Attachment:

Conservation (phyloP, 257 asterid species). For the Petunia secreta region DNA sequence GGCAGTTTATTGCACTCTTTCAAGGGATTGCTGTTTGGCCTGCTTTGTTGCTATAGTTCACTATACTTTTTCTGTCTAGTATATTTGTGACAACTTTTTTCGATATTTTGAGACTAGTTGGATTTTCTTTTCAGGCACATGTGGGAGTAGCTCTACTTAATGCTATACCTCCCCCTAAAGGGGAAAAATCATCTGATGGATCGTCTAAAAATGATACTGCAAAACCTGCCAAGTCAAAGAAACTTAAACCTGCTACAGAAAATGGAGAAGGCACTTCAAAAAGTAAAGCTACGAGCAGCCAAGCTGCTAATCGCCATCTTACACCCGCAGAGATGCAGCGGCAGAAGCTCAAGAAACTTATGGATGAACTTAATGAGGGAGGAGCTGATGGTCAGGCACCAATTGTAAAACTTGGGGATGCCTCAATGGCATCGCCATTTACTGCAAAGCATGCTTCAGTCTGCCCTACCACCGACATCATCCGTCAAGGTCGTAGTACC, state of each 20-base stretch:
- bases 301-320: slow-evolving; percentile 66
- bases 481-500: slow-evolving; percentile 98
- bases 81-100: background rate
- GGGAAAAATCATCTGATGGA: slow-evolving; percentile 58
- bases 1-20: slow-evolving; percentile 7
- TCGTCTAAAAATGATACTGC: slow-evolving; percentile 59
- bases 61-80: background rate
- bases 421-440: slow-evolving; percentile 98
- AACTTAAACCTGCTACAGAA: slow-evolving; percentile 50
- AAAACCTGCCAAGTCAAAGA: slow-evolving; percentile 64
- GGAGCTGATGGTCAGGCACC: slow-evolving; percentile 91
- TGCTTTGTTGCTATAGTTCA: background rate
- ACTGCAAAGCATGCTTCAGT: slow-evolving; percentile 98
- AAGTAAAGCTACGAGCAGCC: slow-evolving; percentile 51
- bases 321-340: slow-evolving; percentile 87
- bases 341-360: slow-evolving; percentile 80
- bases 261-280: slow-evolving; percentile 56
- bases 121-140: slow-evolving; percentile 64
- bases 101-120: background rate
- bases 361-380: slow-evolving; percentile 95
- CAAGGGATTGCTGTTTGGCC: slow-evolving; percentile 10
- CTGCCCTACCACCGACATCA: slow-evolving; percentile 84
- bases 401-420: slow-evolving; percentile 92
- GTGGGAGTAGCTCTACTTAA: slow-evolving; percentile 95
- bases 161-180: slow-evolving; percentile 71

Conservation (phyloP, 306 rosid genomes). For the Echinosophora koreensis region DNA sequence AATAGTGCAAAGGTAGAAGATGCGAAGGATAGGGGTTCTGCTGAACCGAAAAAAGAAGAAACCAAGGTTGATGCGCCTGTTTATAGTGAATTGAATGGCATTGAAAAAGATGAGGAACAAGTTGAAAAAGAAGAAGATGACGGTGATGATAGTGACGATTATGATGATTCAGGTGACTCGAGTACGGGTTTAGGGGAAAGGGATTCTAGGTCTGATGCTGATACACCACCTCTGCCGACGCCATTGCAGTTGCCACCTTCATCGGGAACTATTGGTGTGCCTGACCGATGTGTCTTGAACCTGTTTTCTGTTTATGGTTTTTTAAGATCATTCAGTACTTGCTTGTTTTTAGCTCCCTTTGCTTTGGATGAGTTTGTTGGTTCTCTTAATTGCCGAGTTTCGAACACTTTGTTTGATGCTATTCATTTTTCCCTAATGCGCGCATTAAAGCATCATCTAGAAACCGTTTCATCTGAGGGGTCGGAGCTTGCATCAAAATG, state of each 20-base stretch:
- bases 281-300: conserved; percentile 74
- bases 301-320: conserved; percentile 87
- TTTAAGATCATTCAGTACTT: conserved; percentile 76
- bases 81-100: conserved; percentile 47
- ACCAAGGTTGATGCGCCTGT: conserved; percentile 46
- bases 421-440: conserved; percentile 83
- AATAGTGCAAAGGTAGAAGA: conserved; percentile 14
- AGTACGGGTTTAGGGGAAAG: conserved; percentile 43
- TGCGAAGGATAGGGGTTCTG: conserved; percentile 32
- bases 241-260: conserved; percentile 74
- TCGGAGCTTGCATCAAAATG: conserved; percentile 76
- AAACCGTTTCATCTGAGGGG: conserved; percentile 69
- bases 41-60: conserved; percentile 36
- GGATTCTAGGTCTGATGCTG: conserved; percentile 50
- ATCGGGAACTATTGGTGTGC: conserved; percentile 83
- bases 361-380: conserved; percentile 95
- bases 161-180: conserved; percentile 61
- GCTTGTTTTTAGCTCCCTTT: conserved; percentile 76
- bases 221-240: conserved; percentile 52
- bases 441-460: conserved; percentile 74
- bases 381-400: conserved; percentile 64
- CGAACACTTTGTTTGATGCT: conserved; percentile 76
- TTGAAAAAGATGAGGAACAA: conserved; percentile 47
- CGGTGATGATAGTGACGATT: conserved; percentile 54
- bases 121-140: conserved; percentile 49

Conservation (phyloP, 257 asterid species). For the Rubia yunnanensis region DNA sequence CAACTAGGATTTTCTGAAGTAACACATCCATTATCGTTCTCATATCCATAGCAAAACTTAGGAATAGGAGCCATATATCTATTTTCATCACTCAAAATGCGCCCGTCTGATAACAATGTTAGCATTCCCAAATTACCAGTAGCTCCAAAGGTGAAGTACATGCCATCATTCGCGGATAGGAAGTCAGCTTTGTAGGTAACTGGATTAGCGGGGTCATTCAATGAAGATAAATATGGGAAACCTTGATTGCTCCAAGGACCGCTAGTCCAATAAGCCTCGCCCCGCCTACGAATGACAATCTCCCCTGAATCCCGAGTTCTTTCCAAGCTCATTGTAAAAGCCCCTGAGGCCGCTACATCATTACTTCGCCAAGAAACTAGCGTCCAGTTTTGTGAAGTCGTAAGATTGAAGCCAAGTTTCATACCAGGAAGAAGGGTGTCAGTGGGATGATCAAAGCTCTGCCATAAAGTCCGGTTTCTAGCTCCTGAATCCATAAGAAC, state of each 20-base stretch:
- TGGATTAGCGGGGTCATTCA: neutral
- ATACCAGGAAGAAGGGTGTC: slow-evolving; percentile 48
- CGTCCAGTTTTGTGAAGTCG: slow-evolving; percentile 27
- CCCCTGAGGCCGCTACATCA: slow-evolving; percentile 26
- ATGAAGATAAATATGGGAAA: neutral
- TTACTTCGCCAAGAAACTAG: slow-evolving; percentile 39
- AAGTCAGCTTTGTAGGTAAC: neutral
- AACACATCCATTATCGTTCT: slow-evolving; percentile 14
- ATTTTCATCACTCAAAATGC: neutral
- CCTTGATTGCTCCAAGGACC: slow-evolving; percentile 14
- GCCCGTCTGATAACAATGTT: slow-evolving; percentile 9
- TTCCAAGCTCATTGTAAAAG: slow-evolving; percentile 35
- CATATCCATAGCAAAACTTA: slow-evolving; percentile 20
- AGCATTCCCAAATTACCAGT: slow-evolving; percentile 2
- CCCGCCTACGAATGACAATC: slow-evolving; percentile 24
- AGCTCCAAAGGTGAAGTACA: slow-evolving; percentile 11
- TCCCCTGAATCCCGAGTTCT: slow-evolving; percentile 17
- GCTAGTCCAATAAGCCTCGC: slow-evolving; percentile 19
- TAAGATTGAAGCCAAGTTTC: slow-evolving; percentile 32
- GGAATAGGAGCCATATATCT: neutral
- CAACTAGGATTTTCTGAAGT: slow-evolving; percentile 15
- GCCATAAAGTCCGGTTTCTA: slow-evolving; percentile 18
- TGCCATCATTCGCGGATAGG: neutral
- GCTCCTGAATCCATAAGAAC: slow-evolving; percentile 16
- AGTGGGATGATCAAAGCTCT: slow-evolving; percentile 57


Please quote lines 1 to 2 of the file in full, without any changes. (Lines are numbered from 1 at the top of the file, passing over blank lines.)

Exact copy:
Conservation (phyloP, 257 asterid species). For the Petunia secreta region DNA sequence GGCAGTTTATTGCACTCTTTCAAGGGATTGCTGTTTGGCCTGCTTTGTTGCTATAGTTCACTATACTTTTTCTGTCTAGTATATTTGTGACAACTTTTTTCGATATTTTGAGACTAGTTGGATTTTCTTTTCAGGCACATGTGGGAGTAGCTCTACTTAATGCTATACCTCCCCCTAAAGGGGAAAAATCATCTGATGGATCGTCTAAAAATGATACTGCAAAACCTGCCAAGTCAAAGAAACTTAAACCTGCTACAGAAAATGGAGAAGGCACTTCAAAAAGTAAAGCTACGAGCAGCCAAGCTGCTAATCGCCATCTTACACCCGCAGAGATGCAGCGGCAGAAGCTCAAGAAACTTATGGATGAACTTAATGAGGGAGGAGCTGATGGTCAGGCACCAATTGTAAAACTTGGGGATGCCTCAATGGCATCGCCATTTACTGCAAAGCATGCTTCAGTCTGCCCTACCACCGACATCATCCGTCAAGGTCGTAGTACC, state of each 20-base stretch:
- bases 301-320: slow-evolving; percentile 66